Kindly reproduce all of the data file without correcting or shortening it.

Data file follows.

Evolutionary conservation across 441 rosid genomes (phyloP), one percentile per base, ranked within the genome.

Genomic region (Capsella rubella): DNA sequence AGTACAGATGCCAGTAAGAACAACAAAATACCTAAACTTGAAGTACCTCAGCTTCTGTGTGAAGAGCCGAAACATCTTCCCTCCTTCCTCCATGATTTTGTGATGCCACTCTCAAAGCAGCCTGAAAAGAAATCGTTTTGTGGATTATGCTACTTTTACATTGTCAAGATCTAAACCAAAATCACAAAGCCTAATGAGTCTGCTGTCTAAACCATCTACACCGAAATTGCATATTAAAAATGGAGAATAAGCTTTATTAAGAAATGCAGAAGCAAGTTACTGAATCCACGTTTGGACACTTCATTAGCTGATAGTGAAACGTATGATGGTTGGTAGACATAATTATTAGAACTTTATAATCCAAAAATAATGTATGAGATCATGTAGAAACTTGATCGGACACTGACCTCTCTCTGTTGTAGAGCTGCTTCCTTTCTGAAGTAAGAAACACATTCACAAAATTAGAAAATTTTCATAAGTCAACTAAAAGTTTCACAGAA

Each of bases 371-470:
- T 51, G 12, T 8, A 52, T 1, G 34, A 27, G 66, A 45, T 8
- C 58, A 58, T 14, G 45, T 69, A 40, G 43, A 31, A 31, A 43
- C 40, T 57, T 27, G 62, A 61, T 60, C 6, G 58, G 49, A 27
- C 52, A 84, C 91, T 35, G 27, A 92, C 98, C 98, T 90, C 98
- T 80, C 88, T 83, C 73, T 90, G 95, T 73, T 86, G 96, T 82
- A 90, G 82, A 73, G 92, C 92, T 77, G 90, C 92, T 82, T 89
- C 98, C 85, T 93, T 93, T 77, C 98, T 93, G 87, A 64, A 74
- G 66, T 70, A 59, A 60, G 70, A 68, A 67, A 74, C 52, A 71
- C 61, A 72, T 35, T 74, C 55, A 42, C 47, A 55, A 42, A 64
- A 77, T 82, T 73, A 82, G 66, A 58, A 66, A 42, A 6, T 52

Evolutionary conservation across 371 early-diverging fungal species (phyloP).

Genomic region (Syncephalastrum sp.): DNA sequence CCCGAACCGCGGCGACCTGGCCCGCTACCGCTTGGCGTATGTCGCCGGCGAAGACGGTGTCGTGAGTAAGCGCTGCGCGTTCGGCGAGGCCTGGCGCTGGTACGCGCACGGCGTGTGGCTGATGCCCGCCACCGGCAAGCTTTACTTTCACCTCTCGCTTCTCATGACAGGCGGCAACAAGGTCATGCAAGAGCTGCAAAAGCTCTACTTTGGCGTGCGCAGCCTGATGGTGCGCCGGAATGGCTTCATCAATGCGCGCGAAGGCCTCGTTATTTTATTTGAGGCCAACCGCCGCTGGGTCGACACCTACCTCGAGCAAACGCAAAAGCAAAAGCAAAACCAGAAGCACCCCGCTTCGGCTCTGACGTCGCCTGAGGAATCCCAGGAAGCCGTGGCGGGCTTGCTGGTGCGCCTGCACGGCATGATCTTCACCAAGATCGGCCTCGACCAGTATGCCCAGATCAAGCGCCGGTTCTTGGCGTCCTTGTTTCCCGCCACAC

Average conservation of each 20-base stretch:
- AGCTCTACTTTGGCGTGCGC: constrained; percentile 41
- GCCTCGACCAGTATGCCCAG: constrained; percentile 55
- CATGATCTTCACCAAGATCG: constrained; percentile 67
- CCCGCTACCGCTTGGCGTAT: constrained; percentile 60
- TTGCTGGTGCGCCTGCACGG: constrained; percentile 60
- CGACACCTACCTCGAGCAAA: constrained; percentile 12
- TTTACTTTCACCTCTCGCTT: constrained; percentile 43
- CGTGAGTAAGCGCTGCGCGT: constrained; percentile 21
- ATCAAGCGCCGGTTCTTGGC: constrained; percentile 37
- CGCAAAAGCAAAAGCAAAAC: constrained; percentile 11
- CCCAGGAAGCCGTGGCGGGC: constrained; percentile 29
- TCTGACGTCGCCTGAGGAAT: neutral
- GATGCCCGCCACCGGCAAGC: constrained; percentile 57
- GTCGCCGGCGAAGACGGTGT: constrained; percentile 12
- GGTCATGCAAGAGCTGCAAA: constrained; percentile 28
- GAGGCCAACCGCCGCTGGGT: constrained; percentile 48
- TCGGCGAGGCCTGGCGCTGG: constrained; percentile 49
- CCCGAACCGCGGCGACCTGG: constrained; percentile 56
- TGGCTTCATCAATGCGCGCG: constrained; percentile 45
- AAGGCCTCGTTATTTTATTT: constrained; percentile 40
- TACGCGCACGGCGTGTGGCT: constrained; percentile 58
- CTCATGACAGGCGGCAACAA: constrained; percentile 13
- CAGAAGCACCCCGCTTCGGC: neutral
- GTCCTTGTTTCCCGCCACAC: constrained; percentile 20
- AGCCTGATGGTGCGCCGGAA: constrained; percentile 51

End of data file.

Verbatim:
Evolutionary conservation across 441 rosid genomes (phyloP), one percentile per base, ranked within the genome.

Genomic region (Capsella rubella): DNA sequence AGTACAGATGCCAGTAAGAACAACAAAATACCTAAACTTGAAGTACCTCAGCTTCTGTGTGAAGAGCCGAAACATCTTCCCTCCTTCCTCCATGATTTTGTGATGCCACTCTCAAAGCAGCCTGAAAAGAAATCGTTTTGTGGATTATGCTACTTTTACATTGTCAAGATCTAAACCAAAATCACAAAGCCTAATGAGTCTGCTGTCTAAACCATCTACACCGAAATTGCATATTAAAAATGGAGAATAAGCTTTATTAAGAAATGCAGAAGCAAGTTACTGAATCCACGTTTGGACACTTCATTAGCTGATAGTGAAACGTATGATGGTTGGTAGACATAATTATTAGAACTTTATAATCCAAAAATAATGTATGAGATCATGTAGAAACTTGATCGGACACTGACCTCTCTCTGTTGTAGAGCTGCTTCCTTTCTGAAGTAAGAAACACATTCACAAAATTAGAAAATTTTCATAAGTCAACTAAAAGTTTCACAGAA

Each of bases 371-470:
- T 51, G 12, T 8, A 52, T 1, G 34, A 27, G 66, A 45, T 8
- C 58, A 58, T 14, G 45, T 69, A 40, G 43, A 31, A 31, A 43
- C 40, T 57, T 27, G 62, A 61, T 60, C 6, G 58, G 49, A 27
- C 52, A 84, C 91, T 35, G 27, A 92, C 98, C 98, T 90, C 98
- T 80, C 88, T 83, C 73, T 90, G 95, T 73, T 86, G 96, T 82
- A 90, G 82, A 73, G 92, C 92, T 77, G 90, C 92, T 82, T 89
- C 98, C 85, T 93, T 93, T 77, C 98, T 93, G 87, A 64, A 74
- G 66, T 70, A 59, A 60, G 70, A 68, A 67, A 74, C 52, A 71
- C 61, A 72, T 35, T 74, C 55, A 42, C 47, A 55, A 42, A 64
- A 77, T 82, T 73, A 82, G 66, A 58, A 66, A 42, A 6, T 52

Evolutionary conservation across 371 early-diverging fungal species (phyloP).

Genomic region (Syncephalastrum sp.): DNA sequence CCCGAACCGCGGCGACCTGGCCCGCTACCGCTTGGCGTATGTCGCCGGCGAAGACGGTGTCGTGAGTAAGCGCTGCGCGTTCGGCGAGGCCTGGCGCTGGTACGCGCACGGCGTGTGGCTGATGCCCGCCACCGGCAAGCTTTACTTTCACCTCTCGCTTCTCATGACAGGCGGCAACAAGGTCATGCAAGAGCTGCAAAAGCTCTACTTTGGCGTGCGCAGCCTGATGGTGCGCCGGAATGGCTTCATCAATGCGCGCGAAGGCCTCGTTATTTTATTTGAGGCCAACCGCCGCTGGGTCGACACCTACCTCGAGCAAACGCAAAAGCAAAAGCAAAACCAGAAGCACCCCGCTTCGGCTCTGACGTCGCCTGAGGAATCCCAGGAAGCCGTGGCGGGCTTGCTGGTGCGCCTGCACGGCATGATCTTCACCAAGATCGGCCTCGACCAGTATGCCCAGATCAAGCGCCGGTTCTTGGCGTCCTTGTTTCCCGCCACAC

Average conservation of each 20-base stretch:
- AGCTCTACTTTGGCGTGCGC: constrained; percentile 41
- GCCTCGACCAGTATGCCCAG: constrained; percentile 55
- CATGATCTTCACCAAGATCG: constrained; percentile 67
- CCCGCTACCGCTTGGCGTAT: constrained; percentile 60
- TTGCTGGTGCGCCTGCACGG: constrained; percentile 60
- CGACACCTACCTCGAGCAAA: constrained; percentile 12
- TTTACTTTCACCTCTCGCTT: constrained; percentile 43
- CGTGAGTAAGCGCTGCGCGT: constrained; percentile 21
- ATCAAGCGCCGGTTCTTGGC: constrained; percentile 37
- CGCAAAAGCAAAAGCAAAAC: constrained; percentile 11
- CCCAGGAAGCCGTGGCGGGC: constrained; percentile 29
- TCTGACGTCGCCTGAGGAAT: neutral
- GATGCCCGCCACCGGCAAGC: constrained; percentile 57
- GTCGCCGGCGAAGACGGTGT: constrained; percentile 12
- GGTCATGCAAGAGCTGCAAA: constrained; percentile 28
- GAGGCCAACCGCCGCTGGGT: constrained; percentile 48
- TCGGCGAGGCCTGGCGCTGG: constrained; percentile 49
- CCCGAACCGCGGCGACCTGG: constrained; percentile 56
- TGGCTTCATCAATGCGCGCG: constrained; percentile 45
- AAGGCCTCGTTATTTTATTT: constrained; percentile 40
- TACGCGCACGGCGTGTGGCT: constrained; percentile 58
- CTCATGACAGGCGGCAACAA: constrained; percentile 13
- CAGAAGCACCCCGCTTCGGC: neutral
- GTCCTTGTTTCCCGCCACAC: constrained; percentile 20
- AGCCTGATGGTGCGCCGGAA: constrained; percentile 51